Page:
The Israeli-Palestinian issue is stirring up the whole region in a most alarming manner (Hezbollah, Syria, Jordan and Egypt are all getting involved). Things are getting complicated! And then there is the price of oil… This has fluctuated violently, reacting to OPEC’s supply curtailments, threats of war, increasing violence in the Middle East and political instability in Venezuela itself. The chaos in the Middle East seems to have forced Washington to postpone its plans for an attack on Iraq. It appears that last weekend’s summit between the US President and British Prime Minister Tony Blair in Crawford, Texas, did not yield very positive results. Even such a great enthusiast for wars as Tony Blair was compelled to warn Bush in private that it is sometimes better to look before one leaps. But postponement does not mean abandonment. Sooner or later the American boot will descend on Iraq.
Bush is determined to press ahead with his plans for military aggression against Iraq, but is uncomfortably aware that the general chaos in the Middle East (underlined by the failure of the Powell mission to force an Israeli withdrawal from Palestine) can lead to a catastrophic drop in oil production that would lead to spiralling prices and destroy any prospect of an economic recovery. The USA is in urgent need of a guaranteed oil supplier that is conveniently several thousand miles away from the Middle East.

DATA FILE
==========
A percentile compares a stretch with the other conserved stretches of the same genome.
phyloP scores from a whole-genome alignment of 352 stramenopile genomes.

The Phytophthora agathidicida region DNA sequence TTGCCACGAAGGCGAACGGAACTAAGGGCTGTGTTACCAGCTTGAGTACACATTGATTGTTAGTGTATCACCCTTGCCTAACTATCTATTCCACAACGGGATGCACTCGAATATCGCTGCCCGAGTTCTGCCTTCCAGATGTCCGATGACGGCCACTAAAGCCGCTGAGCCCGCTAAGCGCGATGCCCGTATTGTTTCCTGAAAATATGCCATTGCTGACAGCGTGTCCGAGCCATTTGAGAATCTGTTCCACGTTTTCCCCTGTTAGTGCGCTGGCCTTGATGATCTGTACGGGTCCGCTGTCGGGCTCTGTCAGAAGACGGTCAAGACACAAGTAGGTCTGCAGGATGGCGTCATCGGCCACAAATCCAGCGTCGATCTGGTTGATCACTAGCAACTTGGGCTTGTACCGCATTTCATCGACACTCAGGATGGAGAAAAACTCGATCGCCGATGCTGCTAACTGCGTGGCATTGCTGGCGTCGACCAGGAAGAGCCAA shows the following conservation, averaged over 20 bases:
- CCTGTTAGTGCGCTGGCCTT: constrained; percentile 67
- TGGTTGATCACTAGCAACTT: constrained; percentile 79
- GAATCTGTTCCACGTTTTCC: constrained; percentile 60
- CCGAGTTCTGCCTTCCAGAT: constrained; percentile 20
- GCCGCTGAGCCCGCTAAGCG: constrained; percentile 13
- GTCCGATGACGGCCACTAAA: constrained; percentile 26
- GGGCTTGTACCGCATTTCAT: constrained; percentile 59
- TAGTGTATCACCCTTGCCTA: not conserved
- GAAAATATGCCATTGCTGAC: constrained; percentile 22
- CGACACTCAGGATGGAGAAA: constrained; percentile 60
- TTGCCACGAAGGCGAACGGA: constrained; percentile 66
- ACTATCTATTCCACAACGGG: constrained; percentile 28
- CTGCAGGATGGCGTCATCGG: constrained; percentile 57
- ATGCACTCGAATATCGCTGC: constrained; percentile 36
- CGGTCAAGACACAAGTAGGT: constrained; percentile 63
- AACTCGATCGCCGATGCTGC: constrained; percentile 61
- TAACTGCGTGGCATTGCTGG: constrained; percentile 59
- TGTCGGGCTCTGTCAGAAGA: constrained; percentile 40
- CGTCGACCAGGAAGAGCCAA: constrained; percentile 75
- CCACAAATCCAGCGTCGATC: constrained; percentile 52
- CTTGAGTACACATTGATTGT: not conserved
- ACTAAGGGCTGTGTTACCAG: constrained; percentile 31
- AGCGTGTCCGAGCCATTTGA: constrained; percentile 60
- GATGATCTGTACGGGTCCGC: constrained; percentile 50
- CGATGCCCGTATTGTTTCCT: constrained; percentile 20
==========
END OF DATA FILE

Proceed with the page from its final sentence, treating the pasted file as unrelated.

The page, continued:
The imperialists are attempting to keep oil prices low. There are rumours that Russian producers, following Putin’s line of collaborating with US imperialism, are scheming to steal Iraq’s market share before the end of Baghdad’s 30-day oil export embargo, called earlier this week to protest Israel’s recent occupation of Palestinian territories in the West Bank. In this worldwide drama, Venezuela is a key actor. The policies of Hugo Chávez were threatening the interests of the big oil companies and causing increased concern in Washington.